When you are selling a company, you naturally want to find a suitable buyer as soon as possible. It is therefore important that your company is as attractive as possible to a potential buyer. Buyers are looking for well-managed companies, with motivated staff, clean administration, tidy business premises and good profit figures. The better you do these things, the easier the sale of your company will go. That is why it is wise to take the time to prepare your company before you are selling it. In this article several points of attention are listed that need to be considered when selling a company.
Adjusting The Business
Know which business activities are working well in the market and which are not working well. It is advisable to keep an eye on acquisitions of similar companies (competitors). What price has been paid for these companies? What is the sales price based on? And what is the difference in activities or business operations with your company? In other words, what could you improve to boost the sales price of your company? You may decide to phase out activities that are not profitable – no matter how difficult that may be – and focus on a few core activities. It helps if you have a clear idea of the potential buyer and have a final price in mind.
For a buyer, it is of course very important that the company simply continues after the sale. As crazy as it may sound, make sure you make yourself as indispensable to the company as possible. After all, the less dependent your company is on you, the easier it can be sold. Are your most important employees staying with the business or does the buyer just have to wait and see what happens? If you inform and commit the employees involved on time, there is less risk that they will still leave after the sale of the company.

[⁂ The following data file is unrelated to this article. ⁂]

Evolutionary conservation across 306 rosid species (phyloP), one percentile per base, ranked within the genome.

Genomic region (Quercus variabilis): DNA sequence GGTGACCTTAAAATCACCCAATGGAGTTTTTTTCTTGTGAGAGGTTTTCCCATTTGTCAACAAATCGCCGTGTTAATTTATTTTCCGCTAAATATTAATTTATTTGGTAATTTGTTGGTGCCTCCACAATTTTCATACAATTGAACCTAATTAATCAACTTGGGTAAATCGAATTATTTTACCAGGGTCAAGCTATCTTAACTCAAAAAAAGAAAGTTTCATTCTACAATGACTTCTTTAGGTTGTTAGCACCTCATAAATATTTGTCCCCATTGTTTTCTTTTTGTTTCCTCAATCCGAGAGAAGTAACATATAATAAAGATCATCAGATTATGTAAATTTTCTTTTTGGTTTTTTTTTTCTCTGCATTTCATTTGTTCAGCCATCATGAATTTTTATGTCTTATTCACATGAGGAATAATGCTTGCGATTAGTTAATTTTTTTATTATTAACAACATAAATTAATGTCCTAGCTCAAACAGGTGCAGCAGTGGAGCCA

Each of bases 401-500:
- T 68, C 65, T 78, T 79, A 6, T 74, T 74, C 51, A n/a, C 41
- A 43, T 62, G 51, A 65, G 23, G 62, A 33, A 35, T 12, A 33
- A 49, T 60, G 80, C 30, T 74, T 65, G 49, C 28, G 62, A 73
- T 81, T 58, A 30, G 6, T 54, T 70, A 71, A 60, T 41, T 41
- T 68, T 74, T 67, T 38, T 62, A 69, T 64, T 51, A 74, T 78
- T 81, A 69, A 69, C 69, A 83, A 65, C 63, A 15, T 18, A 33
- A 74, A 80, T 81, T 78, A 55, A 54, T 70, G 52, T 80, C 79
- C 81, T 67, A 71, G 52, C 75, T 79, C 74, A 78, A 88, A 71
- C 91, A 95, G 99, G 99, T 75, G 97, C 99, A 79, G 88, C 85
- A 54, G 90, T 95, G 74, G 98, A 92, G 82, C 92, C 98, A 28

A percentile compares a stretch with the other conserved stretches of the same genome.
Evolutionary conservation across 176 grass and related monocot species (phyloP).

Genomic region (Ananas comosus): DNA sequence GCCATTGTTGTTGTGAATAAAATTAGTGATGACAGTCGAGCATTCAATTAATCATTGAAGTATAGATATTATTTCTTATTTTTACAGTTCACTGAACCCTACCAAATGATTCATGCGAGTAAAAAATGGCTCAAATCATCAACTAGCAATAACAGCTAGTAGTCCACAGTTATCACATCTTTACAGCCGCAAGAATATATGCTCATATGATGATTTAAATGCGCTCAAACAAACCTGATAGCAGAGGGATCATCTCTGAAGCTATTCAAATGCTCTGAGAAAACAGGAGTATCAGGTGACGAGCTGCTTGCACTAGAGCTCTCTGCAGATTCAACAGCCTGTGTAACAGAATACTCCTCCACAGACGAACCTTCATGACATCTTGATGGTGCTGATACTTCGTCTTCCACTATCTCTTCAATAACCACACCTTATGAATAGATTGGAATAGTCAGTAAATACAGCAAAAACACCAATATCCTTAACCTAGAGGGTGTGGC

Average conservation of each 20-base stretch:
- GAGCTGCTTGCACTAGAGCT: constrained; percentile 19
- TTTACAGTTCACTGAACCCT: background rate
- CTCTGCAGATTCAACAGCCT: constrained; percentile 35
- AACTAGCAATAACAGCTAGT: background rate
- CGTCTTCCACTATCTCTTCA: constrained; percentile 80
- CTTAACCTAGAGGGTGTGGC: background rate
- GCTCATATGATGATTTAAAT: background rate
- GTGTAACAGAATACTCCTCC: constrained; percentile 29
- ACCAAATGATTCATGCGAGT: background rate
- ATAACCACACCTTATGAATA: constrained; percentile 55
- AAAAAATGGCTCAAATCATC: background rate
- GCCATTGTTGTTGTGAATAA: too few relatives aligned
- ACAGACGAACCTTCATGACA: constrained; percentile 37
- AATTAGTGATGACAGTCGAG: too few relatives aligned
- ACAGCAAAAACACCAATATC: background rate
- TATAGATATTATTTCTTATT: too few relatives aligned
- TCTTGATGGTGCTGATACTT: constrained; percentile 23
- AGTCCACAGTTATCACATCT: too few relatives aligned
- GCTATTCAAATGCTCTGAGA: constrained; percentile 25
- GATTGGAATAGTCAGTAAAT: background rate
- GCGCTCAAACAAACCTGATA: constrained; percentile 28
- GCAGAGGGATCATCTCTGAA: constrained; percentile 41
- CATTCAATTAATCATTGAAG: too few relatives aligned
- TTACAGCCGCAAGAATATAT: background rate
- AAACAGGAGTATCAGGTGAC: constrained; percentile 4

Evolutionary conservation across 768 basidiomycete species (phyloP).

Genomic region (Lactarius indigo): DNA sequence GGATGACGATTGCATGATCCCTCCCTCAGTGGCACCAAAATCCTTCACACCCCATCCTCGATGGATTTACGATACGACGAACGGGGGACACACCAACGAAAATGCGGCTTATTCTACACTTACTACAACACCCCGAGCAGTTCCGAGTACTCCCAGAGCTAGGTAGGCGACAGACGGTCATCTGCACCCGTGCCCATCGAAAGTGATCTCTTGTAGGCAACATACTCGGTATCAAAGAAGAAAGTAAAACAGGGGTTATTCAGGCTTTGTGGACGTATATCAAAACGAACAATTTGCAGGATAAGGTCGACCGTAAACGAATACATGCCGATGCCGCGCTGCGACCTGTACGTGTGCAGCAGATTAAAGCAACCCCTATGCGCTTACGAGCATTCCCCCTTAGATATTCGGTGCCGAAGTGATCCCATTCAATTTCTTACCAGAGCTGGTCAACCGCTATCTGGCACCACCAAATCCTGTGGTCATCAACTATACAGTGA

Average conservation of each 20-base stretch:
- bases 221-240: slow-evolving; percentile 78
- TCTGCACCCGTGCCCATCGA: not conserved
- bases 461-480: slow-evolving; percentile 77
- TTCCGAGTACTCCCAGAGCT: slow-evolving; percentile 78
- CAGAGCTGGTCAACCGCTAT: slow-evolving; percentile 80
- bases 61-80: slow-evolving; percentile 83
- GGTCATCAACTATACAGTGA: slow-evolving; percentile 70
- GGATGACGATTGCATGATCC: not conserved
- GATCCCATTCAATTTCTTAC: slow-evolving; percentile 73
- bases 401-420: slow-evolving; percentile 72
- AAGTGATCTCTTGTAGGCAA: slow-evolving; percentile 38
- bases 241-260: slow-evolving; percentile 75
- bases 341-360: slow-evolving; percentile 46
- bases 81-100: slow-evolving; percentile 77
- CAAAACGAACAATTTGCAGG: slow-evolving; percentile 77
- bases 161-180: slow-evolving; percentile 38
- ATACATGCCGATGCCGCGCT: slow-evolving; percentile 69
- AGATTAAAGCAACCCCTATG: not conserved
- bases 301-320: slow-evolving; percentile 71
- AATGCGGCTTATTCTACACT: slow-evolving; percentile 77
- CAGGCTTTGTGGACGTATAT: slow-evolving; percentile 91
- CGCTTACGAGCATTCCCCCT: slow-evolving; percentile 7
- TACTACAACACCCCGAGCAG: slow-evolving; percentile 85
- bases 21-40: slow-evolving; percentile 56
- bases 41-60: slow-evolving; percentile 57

Of course, a buyer does not want to find all kinds of misery after he has bought your company. A due diligence or book investigation is therefore also standard for a company takeover. This reveals anything that is happening in the company. Therefore, any problems are resolved before the sale, otherwise they can cause a breach of trust if they are discovered later during the due diligence phase. Ensure that issues are resolved, as well as pending tax claims and customer lawsuits, so there are no reasons to abort the sale.
During the first visit that a potential buyer brings to your business, he forms a first impression. You ensure that everything is clean and tidy, that the building has been recently painted, that the staff is cheerful and helpful and that there are fresh flowers in the meeting room. After the first visit, the buyer leaves your company with an excellent impression and is motivated to continue negotiations.
Nothing is better than a company where all reports are correct. As a good entrepreneur you have your annual reports, analysis and management reports ready. A well-informed management generates trust among buyers. If, on the other hand, you don’t have the answer to questions, it will result in uncertainty and postponement or even cancellation of the negotiations.
Finally, a buyer is going to put your numbers under a magnifying glass. He wants to know whether profit is being made and what the quality of the profit is. Now it is important to show profit. Do you have private matters at your company such as a house or other luxury and unnecessary matters? Get rid of them. Your polished figures and company information will appear in the ‘sales memorandum’ drawn up by you or your advisor. Your homework will translate back into a better deal.